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Rainforest Life Faces Double Threat to Existence

Deforestation in the Amazon Rainforest. Red areas correspond to tree cover, green areas are of herbaceous cover, and blue areas indicate bare ground. (Image credit: NASA Earth Observatory.)

It's a case of pick your poison for nearly half of all the plants and animals living in tropical forests. By the end of the century, either climate change, deforestation, or a combination may force them to adapt, move or die, a new study suggests.

Tropical forests hold more than half of all the plant and animal species on Earth. But by 2100, only 18 to 45 percent of the plants and animals in tropical forests may exist as they are today, according to the first study to look at how logging and climate change will impact the humid tropical forests worldwide.

Using the study as a guide, conservationists might be able to pinpoint where their efforts will be most effective.

"This is the first global compilation of projected ecosystem impacts for humid tropical forests affected by these combined forces," said ecologist Greg Asner of the Carnegie Institution for Science in Washington, D.C. "For those areas of the globe projected to suffer most from climate change, land managers could focus their efforts on reducing the pressure from deforestation, thereby helping species adjust to climate change, or enhancing their ability to move in time to keep pace with it. On the flip side, regions of the world where deforestation is projected to have fewer effects from climate change could be targeted for restoration."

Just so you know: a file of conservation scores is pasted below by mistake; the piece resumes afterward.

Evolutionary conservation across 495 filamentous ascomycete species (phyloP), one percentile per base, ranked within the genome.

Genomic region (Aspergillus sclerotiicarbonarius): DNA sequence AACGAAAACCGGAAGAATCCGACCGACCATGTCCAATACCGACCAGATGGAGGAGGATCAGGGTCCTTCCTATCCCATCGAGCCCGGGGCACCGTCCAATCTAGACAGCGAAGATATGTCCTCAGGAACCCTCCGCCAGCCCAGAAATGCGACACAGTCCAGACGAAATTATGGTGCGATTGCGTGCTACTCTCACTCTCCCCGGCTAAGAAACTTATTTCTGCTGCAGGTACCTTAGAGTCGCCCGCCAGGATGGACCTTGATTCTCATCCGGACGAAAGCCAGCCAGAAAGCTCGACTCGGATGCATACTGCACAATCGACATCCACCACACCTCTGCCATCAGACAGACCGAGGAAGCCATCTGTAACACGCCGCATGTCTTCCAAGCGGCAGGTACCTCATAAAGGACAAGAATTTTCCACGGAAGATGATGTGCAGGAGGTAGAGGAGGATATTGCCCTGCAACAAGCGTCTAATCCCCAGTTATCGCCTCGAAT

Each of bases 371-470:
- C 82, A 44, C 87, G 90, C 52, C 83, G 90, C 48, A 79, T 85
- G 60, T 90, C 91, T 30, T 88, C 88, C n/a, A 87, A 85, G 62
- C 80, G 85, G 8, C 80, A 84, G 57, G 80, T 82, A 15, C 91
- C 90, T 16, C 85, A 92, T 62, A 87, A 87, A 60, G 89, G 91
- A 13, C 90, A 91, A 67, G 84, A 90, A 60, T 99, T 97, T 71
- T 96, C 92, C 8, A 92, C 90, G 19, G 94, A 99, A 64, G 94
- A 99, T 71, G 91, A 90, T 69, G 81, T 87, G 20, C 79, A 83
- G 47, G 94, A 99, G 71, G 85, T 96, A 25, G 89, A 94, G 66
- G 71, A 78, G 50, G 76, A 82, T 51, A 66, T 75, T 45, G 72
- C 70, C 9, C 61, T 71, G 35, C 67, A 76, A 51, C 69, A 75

The researchers analyzed satellite images of deforestation and logging maps, as well as 16 different global climate models, to see how different types of species could be geographically reshuffled by 2100.

Tropical forest areas highlighted in the study include:

  • Central and South America: Climate change could alter about two-thirds of the rainforest's biodiversity — the variety and abundance of plants and animals in an ecosystem. Many climate models predict that droughts may become more frequent and severe here as greenhouse gases build up in the atmosphere. Combining that scenario with current patterns of land-use change, the Amazon Basin alone could see changes in biodiversity over 80 percent of the region.
  • The Congo: Logging and climate change could harm between 35 percent and 74 percent of the forests in the region, and about 70 percent of Africa's tropical forest biodiversity continent-wide.
  • Asia and the central and southern Pacific islands: Deforestation and logging — which has dropped by more than 22 percent in the last decade — puts between 60 percent and 77 percent of the area at risk of biodiversity losses.

"This study is the strongest evidence yet that the world's natural ecosystems will undergo profound changes — including severe alterations in their species composition — through the combined influence of climate change and land use," said ecologist Daniel Nepstad of the Woods Hole Research Center in Massachusetts who was not involved with the research. "Conservation of the world's biota, as we know it, will depend upon rapid, steep declines in greenhouse gas emissions."

The study is detailed in the Aug. 5 edition of the journal Conservation Letters.

This article was provided by OurAmazingPlanet, a sister site to LiveScience.

Brett Israel was a staff writer for Live Science with a focus on environmental issues. He holds a bachelor’s degree in biochemistry and molecular biology from The University of Georgia, a master’s degree in journalism from New York University, and has studied doctorate-level biochemistry at Emory University.